HelpLoseWeightOlney Integrative Weight Loss Solutions Has Launched!

Our participants are steadily losing weight eating regular foods, without supplements or gimmicks, learning how to eat healthy, and having fun in the process.

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  Program Participants

Author Nutritionist Rick Weissinger RD, MS, CPT

Psychotherapist Andrea Lopes LCSW-C

 Yoga Instructor & Personal Trainer Kathi Doan

Washingtonian Top Doctor Edward Taubman, M.D.

This Ten Week Program Meets Weekly From 7:00 to 8:30PM At The Olney Counseling Center at 3430 North High Street

Topics Covered Include

Re-Engineering Your Food Intake – What Should We Be Eating?

Emotional Eating – Identify Your Triggers And Develop Strategies To Manage Them

Get Moving And Relax – Yoga Techniques to Help You Win The Battle

Learn To Cook And Eat Healthy With Cooking Demos And Trips To The Grocery Store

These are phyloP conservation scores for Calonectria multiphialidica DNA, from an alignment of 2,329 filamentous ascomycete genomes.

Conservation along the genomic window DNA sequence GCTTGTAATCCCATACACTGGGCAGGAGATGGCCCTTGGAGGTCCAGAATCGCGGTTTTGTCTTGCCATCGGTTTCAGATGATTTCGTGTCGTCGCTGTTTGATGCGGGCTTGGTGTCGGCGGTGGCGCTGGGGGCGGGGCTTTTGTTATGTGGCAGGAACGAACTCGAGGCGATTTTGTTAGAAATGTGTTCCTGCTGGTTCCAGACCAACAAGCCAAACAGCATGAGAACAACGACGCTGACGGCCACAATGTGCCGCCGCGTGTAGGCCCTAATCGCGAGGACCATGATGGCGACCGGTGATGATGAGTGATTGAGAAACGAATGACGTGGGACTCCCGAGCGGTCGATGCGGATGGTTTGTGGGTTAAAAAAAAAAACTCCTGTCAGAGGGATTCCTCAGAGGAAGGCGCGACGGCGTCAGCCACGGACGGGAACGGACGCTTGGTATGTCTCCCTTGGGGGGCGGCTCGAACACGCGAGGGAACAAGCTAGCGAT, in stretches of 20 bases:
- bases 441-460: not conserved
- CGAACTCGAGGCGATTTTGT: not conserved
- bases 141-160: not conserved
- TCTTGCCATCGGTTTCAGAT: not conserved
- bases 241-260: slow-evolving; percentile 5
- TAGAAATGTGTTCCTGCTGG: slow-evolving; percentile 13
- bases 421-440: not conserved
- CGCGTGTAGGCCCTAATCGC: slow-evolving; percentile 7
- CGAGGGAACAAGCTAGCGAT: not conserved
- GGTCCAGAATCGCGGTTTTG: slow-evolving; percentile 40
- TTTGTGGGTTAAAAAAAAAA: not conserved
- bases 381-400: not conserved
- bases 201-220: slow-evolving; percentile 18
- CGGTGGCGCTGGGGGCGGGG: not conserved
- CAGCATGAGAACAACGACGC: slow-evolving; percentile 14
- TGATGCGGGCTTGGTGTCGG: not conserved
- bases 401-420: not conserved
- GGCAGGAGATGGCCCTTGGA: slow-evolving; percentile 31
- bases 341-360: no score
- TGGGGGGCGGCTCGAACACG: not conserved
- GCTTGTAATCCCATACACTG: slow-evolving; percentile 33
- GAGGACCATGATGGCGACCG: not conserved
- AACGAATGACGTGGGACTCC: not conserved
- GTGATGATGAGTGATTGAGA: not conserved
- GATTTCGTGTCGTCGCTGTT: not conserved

At The Olney Counseling Center 3430 N High Street, Olney MD

  Participation Is Limited To approx 25 people.  Register To Attend Our Next Open House by visiting our new website:

Are Saturated Fats Really Bad For Our HEART?

cheesburgerRecently, articles in the American Annals of Internal Medicine and the British Medical Journal have reviewed the literature and questioned the true role of “saturated fats” in causing heart disease. This of course made a big splash in the media and queries from our patients. We asked our nutritionist Rick Weissinger for his comments below:

“In these articles, investigators looked at a large number of studies that examined the intake of different fats on the risk for the nation’s #1 killer – heart disease. They thoroughly combed the available studies, including only those of high quality. Based on the health effects of saturated fat on blood cholesterol, the benefits of omega-3’s, and a well-established body of evidence linking unsaturated fats (particularly olive oil) to heart health, the results would have been expected to have concluded: saturated fat BAD; unsaturated fat GOOD.